“Accused number one, Shervon Peters, also called Buffy, accused number three Marlon Trimmingham also called ‘Madman’ and a man called ‘Raphael’ put on whitish rubber gloves. It should be noted that ‘Raphael’ is not amongst the accused men today. He died in prison awaiting trial on this very matter.”

After shooting her, Khan said the men then took turns in cutting up Naipaul-Coolman’s body with the red-and-white power saw.

“They cut off her legs up to her belly. They cut off both arms from her shoulders. They cut off her head. They cut up her belly and chest. Her body parts were placed into black garbage bags for disposal.

“All this was done in the presence of all the men who now sit in the dock. The prosecution is unable to say whether Mrs Vindra Naipaul-Coolman was actually dead or alive when she was dismembered.

“What I can say on her behalf, whether she was dead or alive, the ancient scripture from the Holy Scrolls, “The Dhammapada” applied to her in the agonising conditions she was placed in due to no fault of her own,” said Khan.

As the case progresses, Khan told the jury they will be hearing testimony from several civilian State witnesses including Naipaul-Coolman’s husband Rennie Coolman, her daughter Risha Ali, and their live-in housekeeper Rasheedan Yacoob.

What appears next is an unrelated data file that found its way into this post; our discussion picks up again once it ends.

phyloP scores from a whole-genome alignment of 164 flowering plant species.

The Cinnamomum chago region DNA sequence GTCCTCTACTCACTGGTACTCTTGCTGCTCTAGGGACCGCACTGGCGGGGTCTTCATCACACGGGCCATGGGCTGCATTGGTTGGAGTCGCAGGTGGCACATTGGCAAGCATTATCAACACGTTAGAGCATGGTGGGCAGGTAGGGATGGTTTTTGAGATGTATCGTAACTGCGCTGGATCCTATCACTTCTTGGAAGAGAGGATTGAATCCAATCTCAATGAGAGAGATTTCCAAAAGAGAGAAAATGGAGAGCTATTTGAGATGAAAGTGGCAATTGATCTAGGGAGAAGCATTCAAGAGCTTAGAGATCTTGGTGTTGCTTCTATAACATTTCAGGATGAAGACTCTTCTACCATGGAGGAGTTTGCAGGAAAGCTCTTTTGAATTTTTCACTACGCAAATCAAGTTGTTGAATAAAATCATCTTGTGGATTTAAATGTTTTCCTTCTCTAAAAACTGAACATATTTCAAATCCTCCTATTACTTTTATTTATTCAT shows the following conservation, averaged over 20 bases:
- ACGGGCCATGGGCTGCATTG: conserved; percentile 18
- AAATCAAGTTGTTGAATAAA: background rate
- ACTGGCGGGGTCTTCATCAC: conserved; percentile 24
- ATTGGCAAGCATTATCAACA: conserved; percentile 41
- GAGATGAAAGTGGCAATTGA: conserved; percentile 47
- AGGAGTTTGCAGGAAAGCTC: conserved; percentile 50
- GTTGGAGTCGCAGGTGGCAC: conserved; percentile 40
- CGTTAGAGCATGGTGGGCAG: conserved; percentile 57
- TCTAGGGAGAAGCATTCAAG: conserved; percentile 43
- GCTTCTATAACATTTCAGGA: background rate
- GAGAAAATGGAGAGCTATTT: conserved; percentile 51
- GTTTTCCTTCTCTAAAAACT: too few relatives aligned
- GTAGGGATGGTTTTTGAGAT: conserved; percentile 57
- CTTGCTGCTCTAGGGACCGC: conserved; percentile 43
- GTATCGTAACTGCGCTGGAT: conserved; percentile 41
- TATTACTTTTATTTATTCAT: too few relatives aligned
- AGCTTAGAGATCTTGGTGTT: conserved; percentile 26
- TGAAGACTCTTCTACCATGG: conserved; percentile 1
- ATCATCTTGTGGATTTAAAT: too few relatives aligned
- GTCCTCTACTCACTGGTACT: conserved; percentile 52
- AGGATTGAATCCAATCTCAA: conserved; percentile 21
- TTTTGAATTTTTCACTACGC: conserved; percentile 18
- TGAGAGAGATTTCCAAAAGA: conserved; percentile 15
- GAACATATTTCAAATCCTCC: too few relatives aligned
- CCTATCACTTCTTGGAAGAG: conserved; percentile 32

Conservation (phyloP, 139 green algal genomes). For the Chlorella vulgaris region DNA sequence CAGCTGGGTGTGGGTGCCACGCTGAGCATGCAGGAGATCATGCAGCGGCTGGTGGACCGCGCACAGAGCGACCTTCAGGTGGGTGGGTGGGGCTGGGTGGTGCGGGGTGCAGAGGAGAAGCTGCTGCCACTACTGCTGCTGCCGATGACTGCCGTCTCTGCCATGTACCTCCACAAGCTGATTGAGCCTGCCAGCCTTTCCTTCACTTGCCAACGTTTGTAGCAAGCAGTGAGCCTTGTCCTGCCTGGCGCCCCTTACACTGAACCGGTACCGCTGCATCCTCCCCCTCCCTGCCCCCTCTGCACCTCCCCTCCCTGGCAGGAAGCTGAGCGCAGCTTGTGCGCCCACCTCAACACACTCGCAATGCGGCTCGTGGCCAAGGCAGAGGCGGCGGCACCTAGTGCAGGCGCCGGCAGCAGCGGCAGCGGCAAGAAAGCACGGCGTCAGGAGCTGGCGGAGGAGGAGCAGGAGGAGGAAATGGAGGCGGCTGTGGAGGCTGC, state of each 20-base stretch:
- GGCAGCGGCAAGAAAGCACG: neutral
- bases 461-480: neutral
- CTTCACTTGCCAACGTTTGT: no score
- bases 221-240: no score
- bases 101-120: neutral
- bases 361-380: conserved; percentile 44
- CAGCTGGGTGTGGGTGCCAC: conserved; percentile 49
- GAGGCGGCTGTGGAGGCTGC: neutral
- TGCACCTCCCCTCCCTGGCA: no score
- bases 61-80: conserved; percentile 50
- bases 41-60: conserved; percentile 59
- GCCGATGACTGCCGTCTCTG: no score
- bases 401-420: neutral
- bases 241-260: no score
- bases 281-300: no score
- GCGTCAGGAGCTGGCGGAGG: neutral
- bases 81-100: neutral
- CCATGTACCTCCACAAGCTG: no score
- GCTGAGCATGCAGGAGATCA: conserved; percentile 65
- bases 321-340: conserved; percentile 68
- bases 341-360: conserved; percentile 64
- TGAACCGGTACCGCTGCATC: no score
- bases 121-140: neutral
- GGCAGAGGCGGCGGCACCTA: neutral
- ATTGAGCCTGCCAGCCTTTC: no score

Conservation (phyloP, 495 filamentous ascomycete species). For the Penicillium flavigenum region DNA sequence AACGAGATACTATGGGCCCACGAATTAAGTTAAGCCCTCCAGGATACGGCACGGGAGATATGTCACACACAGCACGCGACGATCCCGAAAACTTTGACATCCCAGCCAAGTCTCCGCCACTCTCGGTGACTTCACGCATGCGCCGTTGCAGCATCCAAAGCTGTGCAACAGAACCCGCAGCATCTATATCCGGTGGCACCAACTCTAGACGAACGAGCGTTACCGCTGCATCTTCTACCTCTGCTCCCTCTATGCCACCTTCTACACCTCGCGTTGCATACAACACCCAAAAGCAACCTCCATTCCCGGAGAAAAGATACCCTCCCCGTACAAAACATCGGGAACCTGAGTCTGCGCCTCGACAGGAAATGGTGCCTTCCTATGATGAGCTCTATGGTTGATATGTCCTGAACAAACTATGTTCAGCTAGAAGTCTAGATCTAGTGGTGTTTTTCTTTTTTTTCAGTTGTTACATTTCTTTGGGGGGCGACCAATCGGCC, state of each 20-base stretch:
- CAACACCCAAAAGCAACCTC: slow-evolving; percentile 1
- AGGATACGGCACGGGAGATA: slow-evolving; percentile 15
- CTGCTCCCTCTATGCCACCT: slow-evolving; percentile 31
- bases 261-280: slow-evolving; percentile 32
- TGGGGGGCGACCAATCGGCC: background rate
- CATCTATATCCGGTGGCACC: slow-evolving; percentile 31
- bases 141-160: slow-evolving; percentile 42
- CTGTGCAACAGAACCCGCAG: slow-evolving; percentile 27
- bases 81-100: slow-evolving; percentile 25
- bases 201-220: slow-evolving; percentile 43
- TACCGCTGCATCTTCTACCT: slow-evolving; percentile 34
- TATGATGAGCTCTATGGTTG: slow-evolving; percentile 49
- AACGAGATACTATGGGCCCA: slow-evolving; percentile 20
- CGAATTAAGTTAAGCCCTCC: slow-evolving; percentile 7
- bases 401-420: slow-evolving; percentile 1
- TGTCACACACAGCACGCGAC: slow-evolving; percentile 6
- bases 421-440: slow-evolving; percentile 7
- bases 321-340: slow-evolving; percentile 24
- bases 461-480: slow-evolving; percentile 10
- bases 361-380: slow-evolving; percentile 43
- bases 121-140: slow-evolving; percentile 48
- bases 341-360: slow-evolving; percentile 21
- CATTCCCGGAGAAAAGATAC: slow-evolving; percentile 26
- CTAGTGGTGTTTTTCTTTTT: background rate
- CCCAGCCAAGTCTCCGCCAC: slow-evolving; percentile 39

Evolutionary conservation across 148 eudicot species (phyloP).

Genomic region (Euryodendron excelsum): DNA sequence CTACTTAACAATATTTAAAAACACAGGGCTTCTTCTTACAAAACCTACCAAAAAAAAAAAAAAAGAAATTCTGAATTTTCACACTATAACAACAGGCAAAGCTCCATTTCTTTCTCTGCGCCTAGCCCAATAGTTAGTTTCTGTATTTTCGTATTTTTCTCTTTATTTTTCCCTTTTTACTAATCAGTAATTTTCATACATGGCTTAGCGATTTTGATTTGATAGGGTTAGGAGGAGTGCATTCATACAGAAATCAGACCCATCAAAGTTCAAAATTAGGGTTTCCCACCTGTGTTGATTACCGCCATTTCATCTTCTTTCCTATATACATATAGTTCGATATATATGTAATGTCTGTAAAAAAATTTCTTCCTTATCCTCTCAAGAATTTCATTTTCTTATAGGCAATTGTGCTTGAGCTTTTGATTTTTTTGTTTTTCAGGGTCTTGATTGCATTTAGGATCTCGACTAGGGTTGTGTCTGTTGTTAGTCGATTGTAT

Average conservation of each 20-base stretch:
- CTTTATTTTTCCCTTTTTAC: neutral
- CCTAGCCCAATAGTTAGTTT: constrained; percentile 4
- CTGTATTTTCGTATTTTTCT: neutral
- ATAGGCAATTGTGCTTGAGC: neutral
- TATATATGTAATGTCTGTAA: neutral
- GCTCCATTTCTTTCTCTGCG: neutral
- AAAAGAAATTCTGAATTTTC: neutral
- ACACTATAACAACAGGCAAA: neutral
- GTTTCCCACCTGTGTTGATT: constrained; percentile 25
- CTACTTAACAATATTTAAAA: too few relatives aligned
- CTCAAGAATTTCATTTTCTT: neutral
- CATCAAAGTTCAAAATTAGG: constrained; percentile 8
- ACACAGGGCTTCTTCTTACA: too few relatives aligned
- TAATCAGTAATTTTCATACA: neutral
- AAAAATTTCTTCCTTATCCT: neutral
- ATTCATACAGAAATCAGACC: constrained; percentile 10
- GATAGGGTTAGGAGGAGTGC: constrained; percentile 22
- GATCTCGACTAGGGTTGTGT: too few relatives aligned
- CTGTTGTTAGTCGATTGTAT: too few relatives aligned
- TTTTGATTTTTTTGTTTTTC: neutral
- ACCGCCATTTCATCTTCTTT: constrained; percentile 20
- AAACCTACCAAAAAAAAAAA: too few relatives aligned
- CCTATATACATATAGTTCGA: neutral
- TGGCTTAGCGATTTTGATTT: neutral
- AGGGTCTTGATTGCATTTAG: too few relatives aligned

All three, he said, will testify what they witnessed on the night Naipaul-Coolman was snatched from the driveway of her Radix Road home.

He said Ali will testify that on that night she noticed lights approaching the driveway which indicated her mother had arrived home. Soon after, she heard a loud noise, which sounded as if Naipaul-Coolman’s car had hit an object in the yard, followed by yelling.

Ali, he said, will testify that she looked out a window to see what was going on and noticed there was a gold-coloured car slanted behind her mother’s vehicle.

He said Ali also noticed three men who were fully clothed in long clothing, but could not see any part of their skin and their faces were covered with masks that had holes along the eye areas.

One of the men was standing at the driver’s window of the car while another was standing at the back right-hand side of the vehicle and the third was walking at the back of the car.

“The man at her mother’s window was banging on the glass with a gun. He was shouting and yelling. The three men had guns in their hands. They were banging on her mother’s vehicle while the shouting was taking place.